Hallucinogenic Plant Joins List Of Banned Substances In Illinois

CHICAGO (AP) -- A law taking effect in Illinois on New Year's Day makes possession or sale of a plant called Salvia divinorum (Sal-VEE'-ah DI'-veh-nor-uhm) a felony.

The plant can cause hallucinations within seconds after it's smoked, licked or chewed. Violators will face legal consequences as harsh as those for heroin or LSD.

Some retailers say the change in the law has caused a spike in sales of the herb.

Sebastian Pogorzelski, co-owner of The Highway, a Chicago tobacco store, says shoppers are stocking up because of the impending ban.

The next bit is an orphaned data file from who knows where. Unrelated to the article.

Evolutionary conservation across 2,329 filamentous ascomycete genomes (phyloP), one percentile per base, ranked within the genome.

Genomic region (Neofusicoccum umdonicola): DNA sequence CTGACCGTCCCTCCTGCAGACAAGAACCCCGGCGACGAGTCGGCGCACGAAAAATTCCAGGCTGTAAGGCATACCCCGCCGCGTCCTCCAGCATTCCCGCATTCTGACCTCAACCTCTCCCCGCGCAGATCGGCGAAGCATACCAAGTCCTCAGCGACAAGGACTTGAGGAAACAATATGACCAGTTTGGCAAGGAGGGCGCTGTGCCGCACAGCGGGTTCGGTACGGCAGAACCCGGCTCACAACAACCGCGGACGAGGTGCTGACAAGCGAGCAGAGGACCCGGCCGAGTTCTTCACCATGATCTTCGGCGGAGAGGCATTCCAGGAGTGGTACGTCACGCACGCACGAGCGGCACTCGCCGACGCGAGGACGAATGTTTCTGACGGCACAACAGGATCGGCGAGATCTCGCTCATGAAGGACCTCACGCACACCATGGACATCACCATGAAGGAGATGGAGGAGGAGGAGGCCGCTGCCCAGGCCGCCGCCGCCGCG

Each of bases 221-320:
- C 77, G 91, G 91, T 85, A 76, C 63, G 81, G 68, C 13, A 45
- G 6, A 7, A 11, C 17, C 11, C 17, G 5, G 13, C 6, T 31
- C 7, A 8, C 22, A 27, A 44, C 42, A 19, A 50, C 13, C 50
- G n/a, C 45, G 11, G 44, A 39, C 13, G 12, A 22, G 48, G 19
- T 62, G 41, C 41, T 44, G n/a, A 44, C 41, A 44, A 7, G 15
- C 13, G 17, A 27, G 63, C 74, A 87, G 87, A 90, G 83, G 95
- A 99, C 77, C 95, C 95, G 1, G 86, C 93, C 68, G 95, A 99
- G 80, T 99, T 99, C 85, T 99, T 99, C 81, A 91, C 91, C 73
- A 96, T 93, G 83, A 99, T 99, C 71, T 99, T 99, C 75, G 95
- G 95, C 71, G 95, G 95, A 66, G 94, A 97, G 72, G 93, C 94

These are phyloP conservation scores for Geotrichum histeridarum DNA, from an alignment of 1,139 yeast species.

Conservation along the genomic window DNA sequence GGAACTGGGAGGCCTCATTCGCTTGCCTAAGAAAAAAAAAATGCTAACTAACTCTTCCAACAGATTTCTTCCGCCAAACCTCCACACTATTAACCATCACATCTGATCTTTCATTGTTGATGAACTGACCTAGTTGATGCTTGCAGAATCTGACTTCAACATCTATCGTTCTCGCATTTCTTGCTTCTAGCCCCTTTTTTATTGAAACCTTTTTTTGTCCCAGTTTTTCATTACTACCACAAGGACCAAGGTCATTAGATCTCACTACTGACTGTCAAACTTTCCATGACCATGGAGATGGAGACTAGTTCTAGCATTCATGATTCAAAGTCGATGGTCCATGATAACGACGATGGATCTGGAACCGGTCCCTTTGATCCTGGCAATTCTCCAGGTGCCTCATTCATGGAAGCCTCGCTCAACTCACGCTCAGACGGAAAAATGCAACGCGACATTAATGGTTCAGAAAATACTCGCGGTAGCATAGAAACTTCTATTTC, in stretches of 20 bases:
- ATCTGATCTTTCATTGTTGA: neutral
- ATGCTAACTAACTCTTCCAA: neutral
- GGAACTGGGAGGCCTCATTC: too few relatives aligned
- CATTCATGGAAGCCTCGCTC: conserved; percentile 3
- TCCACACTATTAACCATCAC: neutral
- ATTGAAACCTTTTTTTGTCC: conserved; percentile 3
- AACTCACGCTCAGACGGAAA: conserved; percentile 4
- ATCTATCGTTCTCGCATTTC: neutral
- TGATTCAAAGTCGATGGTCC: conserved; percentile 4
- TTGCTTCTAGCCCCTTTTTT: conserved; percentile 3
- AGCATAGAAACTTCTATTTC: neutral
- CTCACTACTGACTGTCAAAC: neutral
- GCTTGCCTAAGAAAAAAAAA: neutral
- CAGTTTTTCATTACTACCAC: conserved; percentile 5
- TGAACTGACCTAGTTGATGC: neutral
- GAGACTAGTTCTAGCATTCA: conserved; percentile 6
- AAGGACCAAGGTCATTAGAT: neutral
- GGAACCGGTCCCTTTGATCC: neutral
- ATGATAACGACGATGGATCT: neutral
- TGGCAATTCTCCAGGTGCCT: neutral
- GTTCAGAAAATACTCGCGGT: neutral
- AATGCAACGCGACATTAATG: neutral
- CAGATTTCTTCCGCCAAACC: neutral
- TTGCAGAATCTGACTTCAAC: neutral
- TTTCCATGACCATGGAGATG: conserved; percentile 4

State Representative Dennis Reboletti, a Republican from Elmhurst, says the new law was needed because federal drug laws don't address the substance.


23 WIFR 2523 North Meridian Road Rockford, IL. 61101 Business: 815-987-5300 Fax: 815-965-0981 News: 815-987-5330 Fax: 815-987-5333
Gray Television, Inc. - Copyright © 2002-2014 - Designed by Gray Digital Media - Powered by Clickability 12820642 - wifr.com/a?a=12820642